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graphic depicting a hand holding a bottle, and a poisonous liquid dousing a woman's head, the caption reads "1 in 2 women have been psychologically abused by their partner, Don't skip it"
Don’t Skip Campaign | Don’t skip gender-based violence
The campaign seeks to raise awareness in society so that we do not overlook the daily incidents of gender-based violence.

The second phase of the digital campaign “Don’t Skip” was implemented by the Diotima Center (18/3-19/4) with the kind support of Papastratos company.

Gender-based violence invisible-visible

Gender-based violence is the most extreme manifestation of historically established gender inequality. It is a daily, global phenomenon. Nevertheless, many people in our country believe that this is a phenomenon that concerns earlier times.

Trying to transform these perceptions, but also to make the extent of the phenomenon visible, we chose to present the statistics from the survey conducted by the EU Agency for Fundamental Rights (FRA, 2014) in the campaign. This is the largest polling survey conducted worldwide on violence against women, as it surveyed more than 42,000 women aged 18 to 74.

The statistics are shocking: 1 in 3 women in the EU have experienced physical violence since the age of 15 or older; 1 in 2 have experienced psychological violence from their partner; 1 in 10 have experienced sexual violence; 1 in 8 have experienced financial violence by her partner (FRA, 2014). Every six hours, 6 women are murdered worldwide by their partners (UNODC 2017).

These figures are indicative, as a large number of women do not report the violence they experience. According to the same research, only 1 in 3 victims of partner violence and 1 in 4 victims of non-partner violence report the most recent serious incident to the authorities.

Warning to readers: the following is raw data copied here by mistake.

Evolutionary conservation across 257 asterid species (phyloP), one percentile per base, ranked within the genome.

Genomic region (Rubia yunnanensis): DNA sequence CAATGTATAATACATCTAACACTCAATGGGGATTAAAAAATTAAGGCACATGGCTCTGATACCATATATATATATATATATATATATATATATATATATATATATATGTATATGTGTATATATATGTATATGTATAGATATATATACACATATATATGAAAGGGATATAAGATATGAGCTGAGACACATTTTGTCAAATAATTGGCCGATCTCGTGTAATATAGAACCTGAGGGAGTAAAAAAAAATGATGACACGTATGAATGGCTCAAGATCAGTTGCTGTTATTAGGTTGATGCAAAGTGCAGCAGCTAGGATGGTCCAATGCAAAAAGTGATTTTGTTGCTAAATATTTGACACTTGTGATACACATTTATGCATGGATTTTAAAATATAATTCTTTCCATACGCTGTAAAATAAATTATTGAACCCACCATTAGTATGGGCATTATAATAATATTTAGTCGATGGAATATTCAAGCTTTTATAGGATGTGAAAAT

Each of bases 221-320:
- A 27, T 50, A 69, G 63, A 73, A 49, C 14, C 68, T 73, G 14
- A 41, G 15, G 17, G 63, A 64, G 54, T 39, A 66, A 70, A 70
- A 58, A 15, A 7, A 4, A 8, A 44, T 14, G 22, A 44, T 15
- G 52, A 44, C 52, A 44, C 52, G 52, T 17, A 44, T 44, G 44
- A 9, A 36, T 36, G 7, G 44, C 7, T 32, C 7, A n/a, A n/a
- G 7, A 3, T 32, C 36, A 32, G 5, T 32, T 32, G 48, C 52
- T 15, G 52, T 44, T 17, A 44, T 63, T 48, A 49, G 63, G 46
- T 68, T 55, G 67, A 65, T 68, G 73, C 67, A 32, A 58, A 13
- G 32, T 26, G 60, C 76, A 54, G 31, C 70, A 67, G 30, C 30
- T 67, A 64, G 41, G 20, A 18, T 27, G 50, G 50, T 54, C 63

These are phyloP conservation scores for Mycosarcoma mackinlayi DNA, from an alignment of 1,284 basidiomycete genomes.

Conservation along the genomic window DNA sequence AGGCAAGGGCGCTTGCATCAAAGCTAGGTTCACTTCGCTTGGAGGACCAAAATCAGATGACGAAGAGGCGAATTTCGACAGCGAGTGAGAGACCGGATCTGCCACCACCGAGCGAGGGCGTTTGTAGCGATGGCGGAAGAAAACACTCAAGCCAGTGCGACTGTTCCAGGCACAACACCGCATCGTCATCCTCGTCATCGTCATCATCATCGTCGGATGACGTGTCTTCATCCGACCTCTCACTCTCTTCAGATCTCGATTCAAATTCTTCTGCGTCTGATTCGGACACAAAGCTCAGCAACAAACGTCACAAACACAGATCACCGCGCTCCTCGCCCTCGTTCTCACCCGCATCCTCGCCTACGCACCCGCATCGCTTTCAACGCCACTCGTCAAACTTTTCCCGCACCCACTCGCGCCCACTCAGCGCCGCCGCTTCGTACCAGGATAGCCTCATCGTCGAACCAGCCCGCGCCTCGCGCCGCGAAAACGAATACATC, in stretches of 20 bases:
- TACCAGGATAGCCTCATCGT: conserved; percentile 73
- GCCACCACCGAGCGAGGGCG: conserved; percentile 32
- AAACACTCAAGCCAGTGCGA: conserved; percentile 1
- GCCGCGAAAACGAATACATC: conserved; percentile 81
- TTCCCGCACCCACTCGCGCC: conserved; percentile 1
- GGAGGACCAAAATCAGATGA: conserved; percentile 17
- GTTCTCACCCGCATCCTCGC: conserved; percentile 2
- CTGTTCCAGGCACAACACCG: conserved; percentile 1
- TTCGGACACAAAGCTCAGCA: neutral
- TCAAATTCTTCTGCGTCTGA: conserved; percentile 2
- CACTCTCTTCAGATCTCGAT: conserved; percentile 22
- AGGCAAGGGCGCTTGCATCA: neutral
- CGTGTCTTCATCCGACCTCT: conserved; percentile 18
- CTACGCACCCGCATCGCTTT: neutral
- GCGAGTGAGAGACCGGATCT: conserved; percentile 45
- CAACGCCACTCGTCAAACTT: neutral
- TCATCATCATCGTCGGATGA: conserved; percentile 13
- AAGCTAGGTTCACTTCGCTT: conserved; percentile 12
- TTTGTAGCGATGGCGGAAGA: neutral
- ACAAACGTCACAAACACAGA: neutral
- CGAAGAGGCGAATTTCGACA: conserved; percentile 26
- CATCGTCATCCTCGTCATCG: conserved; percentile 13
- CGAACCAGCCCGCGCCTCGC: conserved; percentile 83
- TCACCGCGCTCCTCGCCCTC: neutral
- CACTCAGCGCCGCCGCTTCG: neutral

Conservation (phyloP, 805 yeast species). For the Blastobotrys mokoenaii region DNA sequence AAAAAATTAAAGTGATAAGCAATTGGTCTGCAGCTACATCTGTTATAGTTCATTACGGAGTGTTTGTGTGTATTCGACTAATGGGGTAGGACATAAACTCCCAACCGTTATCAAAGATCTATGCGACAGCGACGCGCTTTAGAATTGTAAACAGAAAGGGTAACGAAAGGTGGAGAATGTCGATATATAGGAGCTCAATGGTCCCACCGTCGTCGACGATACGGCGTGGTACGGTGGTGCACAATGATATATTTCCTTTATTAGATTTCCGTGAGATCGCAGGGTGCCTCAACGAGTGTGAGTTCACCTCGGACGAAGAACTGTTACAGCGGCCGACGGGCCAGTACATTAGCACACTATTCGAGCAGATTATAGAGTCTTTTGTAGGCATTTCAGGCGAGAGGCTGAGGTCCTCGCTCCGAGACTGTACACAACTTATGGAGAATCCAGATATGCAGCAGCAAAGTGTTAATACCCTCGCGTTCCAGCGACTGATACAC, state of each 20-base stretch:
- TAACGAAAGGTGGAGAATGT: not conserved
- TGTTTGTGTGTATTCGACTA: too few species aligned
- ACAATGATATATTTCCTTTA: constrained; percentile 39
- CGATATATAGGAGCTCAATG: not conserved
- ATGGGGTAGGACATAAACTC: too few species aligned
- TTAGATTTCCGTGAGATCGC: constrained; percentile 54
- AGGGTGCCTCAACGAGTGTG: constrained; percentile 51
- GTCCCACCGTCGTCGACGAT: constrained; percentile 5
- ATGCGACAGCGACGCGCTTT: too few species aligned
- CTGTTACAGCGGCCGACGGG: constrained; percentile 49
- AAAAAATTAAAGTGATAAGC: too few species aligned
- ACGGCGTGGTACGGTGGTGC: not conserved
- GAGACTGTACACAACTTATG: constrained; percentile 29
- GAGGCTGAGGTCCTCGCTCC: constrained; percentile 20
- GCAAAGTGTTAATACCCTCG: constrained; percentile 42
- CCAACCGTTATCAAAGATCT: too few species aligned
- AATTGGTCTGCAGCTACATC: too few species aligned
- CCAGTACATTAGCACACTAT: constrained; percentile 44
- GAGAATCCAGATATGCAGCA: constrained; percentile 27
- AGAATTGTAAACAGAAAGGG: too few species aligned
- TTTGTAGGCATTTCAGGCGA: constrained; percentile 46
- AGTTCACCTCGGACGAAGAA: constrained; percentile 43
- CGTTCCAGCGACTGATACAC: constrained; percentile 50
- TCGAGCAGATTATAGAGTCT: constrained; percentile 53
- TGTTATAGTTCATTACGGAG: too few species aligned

Furthermore, states lack comprehensive and comparative data on the extent and nature of the phenomenon. From the above, it becomes clear that gender-based violence is an “invisible” phenomenon.

Learn to recognize it

The category of gender-based violence, according to the United Nations Declaration on the Elimination of Violence against Women (1993), includes both acts that cause physical, sexual, or mental trauma, as well as threats of such acts, which lead to coercion and deprivation of liberty of the individual.

These acts can occur in both the private and public spheres, in a family, friendly, or work environment. Women and young girls, as well as LGBTI+ people, are overwhelmingly victims of gender-based violence.

Physical violence, psychological and emotional abuse, verbal violence, and deprivation of financial resources and opportunities are just some of the forms of gender-based violence that we have tried to capture in this campaign.

In this context, we published a glossary with internationally recognized definitions, so that you can recognize it wherever you meet it. After all, we believe that knowledge and information are the first steps in raising awareness against an everyday, global phenomenon.

Don’t skip

The social environment often skips incidents of gender-based violence. One of the dominant stereotypes wants the victims and not the perpetrators to be responsible for it. This is how a collective culture of acceptance of it is formed, despite the fact that it is a criminal offense.

It is indicative that several women who contact our Center report that when they asked for help from their family, friends, etc., or even from government services (e.g. police), they were met with caution, lack of understanding, and discouragement. This trend is also reflected in the majority of research.

Many times, the (friendly, family) surrounding, even though they see, hear, know, and suspect that a woman is suffering from domestic violence, refuse to get involved, considering that it is a “private matter”.

This has the result: on the one hand, the perpetrators reproduce, with impunity, violent and abusive behaviors, on the other hand, women are not encouraged to report the incidents and remain in abusive relationships, fearing – in addition to the perpetrator’s reprisals – social stigmatization, the social isolation, the lack of safe options for themselves and their children.

The “Don’t Skip” campaign seeks to raise awareness among society, especially young people so that we do not overlook the daily incidents of gender-based violence and sexism, and collectively shape a culture of zero tolerance. After all, for a timely and effective response to gender-based violence, the contribution of all of us is necessary.


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